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Re: OpenSSH daemon security bug?

From:  Mark Janssen <maniac.nl-AT-gmail.com>
To:  Davi Diaz <davi-AT-leals.com>
Subject:  Re: OpenSSH daemon security bug?
Date:  Tue, 5 Jan 2010 16:21:34 +0100
Cc:  openssh-unix-dev-AT-mindrot.org
Archive-link:  Article, Thread

On Tue, Jan 5, 2010 at 4:01 PM, Davi Diaz <davi@leals.com> wrote:
> A co-worker argues we can login using only password to a "ssh-key restricted
> host (PasswordAuthentication no)", without being asked by any passphase; just
> by putting a key (no need to be the private key) on another password-based
> host.
>
> It that true? I do not think so.  I would name that as an "important OpenSSH
> daemon security bug". That is because I think it is not true.

You can only login using keys if the public key is included in the
'authorized_keys' file on the server. The ssh client will read the
private key (passphrased or not, ask for a passphrase if needed (or
read from an agent)).

The server has no way of knowing if the key had a passphrase (was
encrypted), as it never sees the private key. The private key is only
used for authentication/encryption on the client-side.

> co-worker wrote:
>> You cannot distinguish passphrased keys from passphraseless ones.
True (server never sees the key, only the result of computations on
the decrypted key)

> I think the OpenSSH daemon will take care to ask for a key passphrase before
> using a key to open an encrypted channel.
False, the client handles keys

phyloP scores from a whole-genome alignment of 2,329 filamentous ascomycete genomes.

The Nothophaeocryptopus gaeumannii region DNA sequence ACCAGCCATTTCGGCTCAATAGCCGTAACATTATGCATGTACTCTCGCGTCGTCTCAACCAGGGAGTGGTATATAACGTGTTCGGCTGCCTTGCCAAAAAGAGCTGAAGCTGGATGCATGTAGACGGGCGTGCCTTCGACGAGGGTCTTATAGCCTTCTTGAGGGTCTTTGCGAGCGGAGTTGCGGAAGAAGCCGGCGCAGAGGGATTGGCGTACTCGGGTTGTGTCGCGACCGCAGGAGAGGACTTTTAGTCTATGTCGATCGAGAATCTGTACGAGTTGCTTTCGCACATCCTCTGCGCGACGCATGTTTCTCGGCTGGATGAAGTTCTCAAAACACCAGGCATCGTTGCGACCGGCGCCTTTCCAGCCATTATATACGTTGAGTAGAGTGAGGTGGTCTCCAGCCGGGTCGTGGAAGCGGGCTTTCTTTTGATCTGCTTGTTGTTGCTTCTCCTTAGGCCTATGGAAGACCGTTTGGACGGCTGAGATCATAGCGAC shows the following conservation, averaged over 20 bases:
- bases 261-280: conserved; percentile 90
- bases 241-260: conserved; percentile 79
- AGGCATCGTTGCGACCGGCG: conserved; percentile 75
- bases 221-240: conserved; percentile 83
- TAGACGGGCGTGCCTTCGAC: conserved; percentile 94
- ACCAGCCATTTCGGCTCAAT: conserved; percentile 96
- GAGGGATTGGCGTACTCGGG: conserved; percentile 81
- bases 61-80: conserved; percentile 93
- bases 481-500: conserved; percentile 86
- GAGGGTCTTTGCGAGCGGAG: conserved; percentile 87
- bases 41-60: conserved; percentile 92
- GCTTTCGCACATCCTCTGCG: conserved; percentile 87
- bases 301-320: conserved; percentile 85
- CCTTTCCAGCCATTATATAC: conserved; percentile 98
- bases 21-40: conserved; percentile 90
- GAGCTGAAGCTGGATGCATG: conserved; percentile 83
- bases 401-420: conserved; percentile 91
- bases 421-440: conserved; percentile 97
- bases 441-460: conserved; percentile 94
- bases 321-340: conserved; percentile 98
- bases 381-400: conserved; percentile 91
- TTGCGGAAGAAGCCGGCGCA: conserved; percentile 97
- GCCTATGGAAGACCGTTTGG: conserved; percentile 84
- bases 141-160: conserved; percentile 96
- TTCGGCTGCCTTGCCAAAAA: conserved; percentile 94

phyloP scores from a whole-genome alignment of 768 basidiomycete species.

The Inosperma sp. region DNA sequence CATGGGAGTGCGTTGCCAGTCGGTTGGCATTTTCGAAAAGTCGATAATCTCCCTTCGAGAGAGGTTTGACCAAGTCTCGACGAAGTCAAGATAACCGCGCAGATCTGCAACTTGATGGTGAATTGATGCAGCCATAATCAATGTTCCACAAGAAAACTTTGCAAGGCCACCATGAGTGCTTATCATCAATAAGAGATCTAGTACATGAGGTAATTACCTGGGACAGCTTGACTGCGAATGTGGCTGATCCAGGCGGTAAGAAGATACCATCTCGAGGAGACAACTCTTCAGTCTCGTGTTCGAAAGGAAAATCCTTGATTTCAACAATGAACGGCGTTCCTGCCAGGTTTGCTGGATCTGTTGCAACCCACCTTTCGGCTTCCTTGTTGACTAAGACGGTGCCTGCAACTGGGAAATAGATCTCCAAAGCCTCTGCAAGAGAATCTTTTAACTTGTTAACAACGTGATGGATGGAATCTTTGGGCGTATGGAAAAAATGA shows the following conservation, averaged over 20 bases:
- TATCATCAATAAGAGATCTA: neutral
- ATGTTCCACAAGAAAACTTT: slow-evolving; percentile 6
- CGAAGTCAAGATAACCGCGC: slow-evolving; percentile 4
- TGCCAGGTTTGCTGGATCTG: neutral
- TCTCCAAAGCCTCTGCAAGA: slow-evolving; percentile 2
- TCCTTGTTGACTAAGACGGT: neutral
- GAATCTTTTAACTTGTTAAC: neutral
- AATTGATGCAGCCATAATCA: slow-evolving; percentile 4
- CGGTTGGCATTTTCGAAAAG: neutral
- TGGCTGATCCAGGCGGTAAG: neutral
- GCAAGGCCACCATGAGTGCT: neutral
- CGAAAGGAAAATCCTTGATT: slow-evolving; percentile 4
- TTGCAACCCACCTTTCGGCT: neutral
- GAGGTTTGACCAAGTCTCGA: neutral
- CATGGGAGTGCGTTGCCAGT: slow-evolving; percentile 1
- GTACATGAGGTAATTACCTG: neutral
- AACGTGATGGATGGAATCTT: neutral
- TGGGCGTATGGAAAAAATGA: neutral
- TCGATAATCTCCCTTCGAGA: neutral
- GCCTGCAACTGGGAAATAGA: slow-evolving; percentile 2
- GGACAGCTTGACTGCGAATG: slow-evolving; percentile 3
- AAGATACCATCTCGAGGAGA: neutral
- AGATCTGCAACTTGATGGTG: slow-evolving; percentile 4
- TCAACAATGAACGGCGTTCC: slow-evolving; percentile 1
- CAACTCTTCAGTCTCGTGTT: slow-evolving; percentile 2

> A ssh key which requires a ssh passphrase to be usable can not be used to open
> a ssh connection if such ssh passphrase is not provided, as it is part of the
> encryption algorithm.
False

> I know we can create ssh keys without passphrases (useful for unattended
> backups, scripts and so on).  However our users will be told not to do that,
> of course, as they are told not to create weak passwords.
>
>
> co-worker wrote:
>> I am all for encouraging key-based logins, but I think disabling
>> password logins completely actually reduces security.

I must agree here, while keys are better then passwords, it's
impossible to enforce passphrase quality on keys, while it is possible
to enforce some quality on passwords.

-- 
Mark Janssen  --  maniac(at)maniac.nl  --  pgp: 0x357D2178 |   ,''`.  |
Unix / Linux Open-Source and Internet Consultant @ Snow.nl |  : :' :  |
Maniac.nl      MarkJanssen.nl      NerdNet.nl      Unix.nl |  `. `'   |
Skype: markmjanssen ICQ: 129696007 irc: FooBar on undernet |    `-    |
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